LAWRENCE, Kan. - The large, white RV looks something like a bookmobile, nothing really intimidating.
The engine is humming and a sign on the door cheerfully advises patients they can come in and wait. Two women sit on a retaining wall nearby, saying little and deeply inhaling the smoke from their cigarettes as they look toward the vehicle.
Stepping through the door is difficult. Results of anticipated tests strike at the vitals of women, for inside the RV, mammograms are being done.
Inside peach-colored couches welcome patients waiting for a test. A television built into the wall noisily competes with the low rumbling of the RV engine. Two women sit silently waiting for their turn. They aren't speaking or watching the television, they both appear deep in thought.
Breast cancer - the very thought frightens many women away from procedures that could save their lives. Fear of mastectomies or surgical procedures prevents women from taking the first step in breast care health, a mammography. The loss of a breast is more traumatic to some women than facing death. Their breasts they believe are what identify them sexually.
"I don't know if it is that they are afraid we are going to find something or what it is," Susan Poulson, a registered mammography technician, said. Whatever it is, Poulson wants women to know they have nothing to fear, but fear itself. Poulson travels to Indian Health Service hospitals and clinics in the Kansas and Oklahoma area, performing mammograms, making her rounds in the white RV.
"It's funny, but once they have come in, they keep coming back." Poulson said. "It's just getting them here that first time."
How often should women have mammographies? "A baseline at 35 to 40 years of age and then every two years after that," Poulson said. "After 50, we recommend it yearly after that."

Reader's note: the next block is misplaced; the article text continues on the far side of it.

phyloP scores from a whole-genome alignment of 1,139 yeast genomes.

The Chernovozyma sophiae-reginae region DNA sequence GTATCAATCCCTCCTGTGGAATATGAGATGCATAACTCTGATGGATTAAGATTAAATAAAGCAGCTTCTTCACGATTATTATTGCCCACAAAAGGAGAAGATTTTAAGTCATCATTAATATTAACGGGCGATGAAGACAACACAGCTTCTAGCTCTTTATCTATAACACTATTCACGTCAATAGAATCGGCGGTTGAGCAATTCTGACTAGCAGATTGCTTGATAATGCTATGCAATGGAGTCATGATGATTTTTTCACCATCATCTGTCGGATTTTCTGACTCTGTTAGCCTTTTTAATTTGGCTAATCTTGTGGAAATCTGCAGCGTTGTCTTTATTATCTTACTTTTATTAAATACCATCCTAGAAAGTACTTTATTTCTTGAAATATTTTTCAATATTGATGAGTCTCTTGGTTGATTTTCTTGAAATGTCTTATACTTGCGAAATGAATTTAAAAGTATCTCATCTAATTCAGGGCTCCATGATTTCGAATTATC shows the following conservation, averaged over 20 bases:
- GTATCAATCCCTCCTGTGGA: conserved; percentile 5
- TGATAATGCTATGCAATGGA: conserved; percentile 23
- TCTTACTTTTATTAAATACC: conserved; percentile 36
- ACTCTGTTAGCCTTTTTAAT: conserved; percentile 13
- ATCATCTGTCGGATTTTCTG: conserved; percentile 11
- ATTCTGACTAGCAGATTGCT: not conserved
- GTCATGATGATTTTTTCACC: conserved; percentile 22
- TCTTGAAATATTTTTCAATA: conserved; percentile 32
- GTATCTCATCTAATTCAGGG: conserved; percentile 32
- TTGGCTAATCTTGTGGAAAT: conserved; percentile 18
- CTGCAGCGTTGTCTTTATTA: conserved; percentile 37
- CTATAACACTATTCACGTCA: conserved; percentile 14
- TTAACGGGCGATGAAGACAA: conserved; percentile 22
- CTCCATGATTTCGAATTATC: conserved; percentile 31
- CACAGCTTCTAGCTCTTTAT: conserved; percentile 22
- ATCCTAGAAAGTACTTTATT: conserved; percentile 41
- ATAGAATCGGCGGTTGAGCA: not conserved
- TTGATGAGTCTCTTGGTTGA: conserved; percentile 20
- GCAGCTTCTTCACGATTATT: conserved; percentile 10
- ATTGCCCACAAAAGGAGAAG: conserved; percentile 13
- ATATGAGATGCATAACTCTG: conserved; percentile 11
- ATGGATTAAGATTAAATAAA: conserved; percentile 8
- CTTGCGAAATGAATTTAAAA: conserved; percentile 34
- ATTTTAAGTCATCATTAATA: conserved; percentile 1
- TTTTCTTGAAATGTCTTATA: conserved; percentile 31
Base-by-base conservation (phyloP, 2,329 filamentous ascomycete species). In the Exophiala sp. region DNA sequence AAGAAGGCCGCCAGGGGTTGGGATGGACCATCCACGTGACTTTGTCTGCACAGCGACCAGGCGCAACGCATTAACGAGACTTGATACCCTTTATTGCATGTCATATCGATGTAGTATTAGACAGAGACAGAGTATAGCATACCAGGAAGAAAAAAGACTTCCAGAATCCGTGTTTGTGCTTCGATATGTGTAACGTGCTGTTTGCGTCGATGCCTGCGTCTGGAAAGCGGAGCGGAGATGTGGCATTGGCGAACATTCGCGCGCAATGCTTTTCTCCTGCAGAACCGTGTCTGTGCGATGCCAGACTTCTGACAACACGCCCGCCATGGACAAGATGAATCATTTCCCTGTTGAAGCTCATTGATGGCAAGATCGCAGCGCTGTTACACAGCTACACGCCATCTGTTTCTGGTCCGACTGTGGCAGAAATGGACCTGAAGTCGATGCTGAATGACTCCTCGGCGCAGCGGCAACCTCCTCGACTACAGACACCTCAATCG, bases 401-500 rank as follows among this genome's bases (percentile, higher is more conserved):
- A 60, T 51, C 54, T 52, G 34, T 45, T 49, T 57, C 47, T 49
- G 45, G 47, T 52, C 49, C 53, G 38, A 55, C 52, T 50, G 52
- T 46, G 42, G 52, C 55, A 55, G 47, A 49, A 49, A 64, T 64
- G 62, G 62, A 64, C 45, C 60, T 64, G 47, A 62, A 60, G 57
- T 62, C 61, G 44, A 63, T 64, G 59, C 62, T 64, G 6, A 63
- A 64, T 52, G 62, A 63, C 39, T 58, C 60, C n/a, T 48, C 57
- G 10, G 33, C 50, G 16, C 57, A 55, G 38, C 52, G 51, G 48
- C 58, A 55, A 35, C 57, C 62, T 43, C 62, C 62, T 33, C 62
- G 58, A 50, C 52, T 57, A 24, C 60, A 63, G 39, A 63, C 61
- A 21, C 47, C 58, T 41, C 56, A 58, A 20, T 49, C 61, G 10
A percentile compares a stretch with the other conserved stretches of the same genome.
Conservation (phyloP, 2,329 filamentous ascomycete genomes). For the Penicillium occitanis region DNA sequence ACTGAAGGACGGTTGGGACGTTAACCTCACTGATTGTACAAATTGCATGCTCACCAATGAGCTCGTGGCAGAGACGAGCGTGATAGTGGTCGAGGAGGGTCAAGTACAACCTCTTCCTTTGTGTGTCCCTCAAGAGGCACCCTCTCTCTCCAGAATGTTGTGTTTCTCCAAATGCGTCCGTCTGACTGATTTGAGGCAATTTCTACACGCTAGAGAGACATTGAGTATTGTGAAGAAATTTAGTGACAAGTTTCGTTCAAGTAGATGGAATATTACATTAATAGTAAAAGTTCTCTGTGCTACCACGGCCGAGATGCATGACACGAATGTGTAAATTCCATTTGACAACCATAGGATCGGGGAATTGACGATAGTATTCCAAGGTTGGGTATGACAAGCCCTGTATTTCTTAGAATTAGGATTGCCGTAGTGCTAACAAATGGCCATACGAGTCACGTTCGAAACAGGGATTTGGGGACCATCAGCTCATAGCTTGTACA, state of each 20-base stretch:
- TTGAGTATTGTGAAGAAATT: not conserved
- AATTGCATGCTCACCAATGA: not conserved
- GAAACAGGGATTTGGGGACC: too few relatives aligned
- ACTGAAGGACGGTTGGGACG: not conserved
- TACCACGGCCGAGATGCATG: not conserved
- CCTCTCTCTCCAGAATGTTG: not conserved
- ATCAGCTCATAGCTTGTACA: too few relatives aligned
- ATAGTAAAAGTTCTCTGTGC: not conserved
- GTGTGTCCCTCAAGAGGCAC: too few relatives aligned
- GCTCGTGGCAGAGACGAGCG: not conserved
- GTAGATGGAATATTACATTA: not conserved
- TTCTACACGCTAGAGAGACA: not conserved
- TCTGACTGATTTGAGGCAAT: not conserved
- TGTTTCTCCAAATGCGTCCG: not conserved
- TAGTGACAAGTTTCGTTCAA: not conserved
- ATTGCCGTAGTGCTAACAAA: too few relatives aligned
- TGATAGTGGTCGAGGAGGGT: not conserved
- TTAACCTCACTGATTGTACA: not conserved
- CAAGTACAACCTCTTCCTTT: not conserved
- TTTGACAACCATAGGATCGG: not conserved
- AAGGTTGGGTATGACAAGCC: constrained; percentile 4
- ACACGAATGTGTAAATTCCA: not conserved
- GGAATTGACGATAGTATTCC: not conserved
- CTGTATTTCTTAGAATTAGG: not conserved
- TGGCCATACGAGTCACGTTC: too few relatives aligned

Most women know a mammography can save their lives by detecting breast cancer early, when it is most curable, but many shy away, saying they are too busy or afraid it will hurt.
What actually goes on during a mammogram?
Poulson enters the room and picks up a chart. "Follow me," she says.
She motions to a small door. "Go in there and take off your shirt and bra, then put on one of the gowns with the opening in the front."
That done, Poulson comes back and begins to explain the procedure. "Hold your arm up and rest your breast on the machine." A cold-looking metal shelf about the size of a book is where she points.
A clear piece of plastic hovers above the exposed breast, "OK, there is going to be pressure on your breast. We have to do a side view and a view from the top," Poulson says as she adjusts the machine.
She manipulates the breast without embarrassment as though she is arranging fruit in a bowl, cheerfully keeping up a conversation as she busies herself. She has everything the way she wants it now.
There is pressure, but nothing really uncomfortable. "Take a deep breath and hold it," Poulson says. "Don't move." She steps behind a shield and comes back. The process is repeated three more times.
"Now get dressed and wait until I develop these. If I don't have a clear shot, I may have to do it again." Poulson disappears.
Within 10 minutes of entering the RV, the mammogram is done and the film is developed. "Looks good. A doctor will read it with a magnifying glass and then we will send you a letter with the results," Poulson says, with a smile.
Anything obvious? "Not that I could see. You will get a letter in two to three weeks giving you the complete report. Nothing to worry about."
Poulson turns and smiles again, picking up her chart she addresses the next woman. "Go in there and remove your blouse and bra."